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Shrinking Cities Reading Series Part III: Why the Garden Club Couldn’t Save Youngstown

By Torey Hollingsworth, GOPC Manager of Research and Policy

Why the Garden Club Couldn’t Save Youngstown by Sean Safford is a commonly cited work on struggling cities, particularly smaller ones. Unlike the other work profiled so far, Safford deals less directly with issues of vacant land but examines how civic capacity and social networks can influence a city’s path. Why the Garden Club Couldn’t Save Youngstown compares the trajectory of two very similar Rust Belt cities – Allentown, Pennsylvania and Youngstown, Ohio – and examines why Allentown has been more successful in rebounding from economic decline and adapting to the 21st Century economy. Both cities experienced significant crises as their primary economic engine – the steel industry – retooled in the 1970s, resulting in fewer local jobs and the eventual dissolution of each city’s key local company. Despite these challenges, Allentown has recently experienced economic and population regrowth while Youngstown has still largely not rebounded from the crisis of 40 years ago.

Safford narrows in on the social networks between economic and business elites as a key point of divergence between the cities. He traces the structure of social networks back to the founding of each city to determine its effect on the community’s response to later crises. In Allentown, business scions settled among the various cities and towns in the Lehigh Valley and built a spirit of friendly competition amongst themselves. This resulted in investment in civic, educational, and cultural institutions that were ultimately to the benefit of the community as a whole. In Youngstown, on the other hand, Safford finds that business leaders were more closely knit together and identified more with their class identity than another identity tied to place or ethnic group.

In Allentown, community leaders, including the president of Bethlehem Steel, sought to increase their own power by building stronger ties among members of disparate communities. In a particularly notable example, Allentown leaders worked to build a literal bridge between two communities and raised money and support for the project through a grassroots level campaign. The stronger ties among members of different economic classes that resulted from this effort helped build networks that were resilient in the face of eventual crisis. In Youngstown, on the other hand, Safford concludes that business leaders saw little personal value in engaging with the broader community and instead actively worked to pit ethnic groups against one another.

As the crisis in steel manufacturing loomed, leaders in Allentown responded by laying the groundwork for greater economic diversification. In Youngstown, business leaders doubled down on steel manufacturing. Once the crisis finally hit in the 1970s, Allentown was insulated from the worst effects of the downturn due to increased diversification. Local leaders turned to building local economic engines outside of the steel industry. In Youngstown, Safford says that business leaders essentially left the community on its own to figure out an answer – and the fragmented communities within the city all proposed competing responses to the crisis.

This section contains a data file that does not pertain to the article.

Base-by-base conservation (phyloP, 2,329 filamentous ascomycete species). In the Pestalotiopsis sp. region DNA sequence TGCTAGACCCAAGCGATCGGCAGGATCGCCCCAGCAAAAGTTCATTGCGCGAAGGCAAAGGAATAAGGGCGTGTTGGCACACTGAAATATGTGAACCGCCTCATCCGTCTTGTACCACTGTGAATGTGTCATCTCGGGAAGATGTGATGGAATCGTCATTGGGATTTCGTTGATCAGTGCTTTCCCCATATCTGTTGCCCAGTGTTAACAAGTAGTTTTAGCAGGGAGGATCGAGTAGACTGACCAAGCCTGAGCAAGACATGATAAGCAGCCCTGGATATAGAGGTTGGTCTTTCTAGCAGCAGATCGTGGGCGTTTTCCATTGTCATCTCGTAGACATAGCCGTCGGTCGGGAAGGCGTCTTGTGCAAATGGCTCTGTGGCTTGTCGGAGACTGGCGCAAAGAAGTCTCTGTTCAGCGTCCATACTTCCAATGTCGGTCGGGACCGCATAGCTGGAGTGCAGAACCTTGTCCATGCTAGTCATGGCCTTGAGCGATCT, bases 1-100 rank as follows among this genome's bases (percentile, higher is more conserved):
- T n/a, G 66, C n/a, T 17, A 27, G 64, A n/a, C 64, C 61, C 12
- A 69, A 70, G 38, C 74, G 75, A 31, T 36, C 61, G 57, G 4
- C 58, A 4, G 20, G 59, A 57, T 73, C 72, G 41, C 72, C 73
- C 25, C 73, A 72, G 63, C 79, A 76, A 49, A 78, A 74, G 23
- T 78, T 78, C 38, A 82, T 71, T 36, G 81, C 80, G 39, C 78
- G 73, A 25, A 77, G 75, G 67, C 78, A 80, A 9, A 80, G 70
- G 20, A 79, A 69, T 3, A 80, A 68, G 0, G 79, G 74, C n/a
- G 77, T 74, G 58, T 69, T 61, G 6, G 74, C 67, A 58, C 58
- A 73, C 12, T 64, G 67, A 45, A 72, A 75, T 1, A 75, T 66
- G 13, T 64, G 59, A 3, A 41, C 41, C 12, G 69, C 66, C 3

Ytown downtown
Ytown downtown

Youngstown, Ohio

Safford is able to follow the connections between economic elites in both cities to trace what kinds of networks produced the different kinds of results. He found that in 1950, economic connections in both cities are relatively dense among different powerful people. In Youngstown, those connections extended into the social realm as well, as many members of the economic elite attended the same churches and participated in the same clubs. In Allentown, social networks among economic players were much more diffuse, although a few key organizations appeared to connect many of the most prestigious leaders. Safford argues that Allentown’s more diffuse network allowed economic elites to respond to the crisis more effectively. Allentown’s social networks create multiple layers of interaction among participants that are connected but not identical to one another. When one of the layers went into crisis – as occurred in the economic realm – actors had other, insulated layers of interaction to pull from to creatively respond to the crisis at hand. Safford argues that actors were able to receive more and different kinds of opinions about potential responses to the crisis by hearing from a more diverse set of actors. Additionally, a broader set of leaders could emerge than the closed off set of “usual suspects” present in Youngstown.

Safford examined the network ties of the most powerful people in both cities again in 2000. His research showed a striking difference in the makeup of each city’s powerbrokers. Quite a few economic elites and political figures remained in prominent positions in Allentown, while in Youngstown power was much more concentrated among leaders of nonprofit organizations and educational institutions. Safford claims that Allentown was stronger because there were still economic leaders involved in its civic structure – and Youngstown suffered because that was not the case. There is little economic incentive for corporate leaders to actively participate in their communities, but in Allentown, the multiple layers of network ties led actors to find other value in participating in civic activities.

This article is part of a blog series exploring books and articles written about shrinking cities, or communities that are losing population and dealing with housing vacancy and abandonment. For more information on this series, see the first post “Reading Series on Shrinking Cities”. These summaries are provided only for educational purposes and opinions expressed in these summaries do not necessarily reflect those of Greater Ohio Policy Center.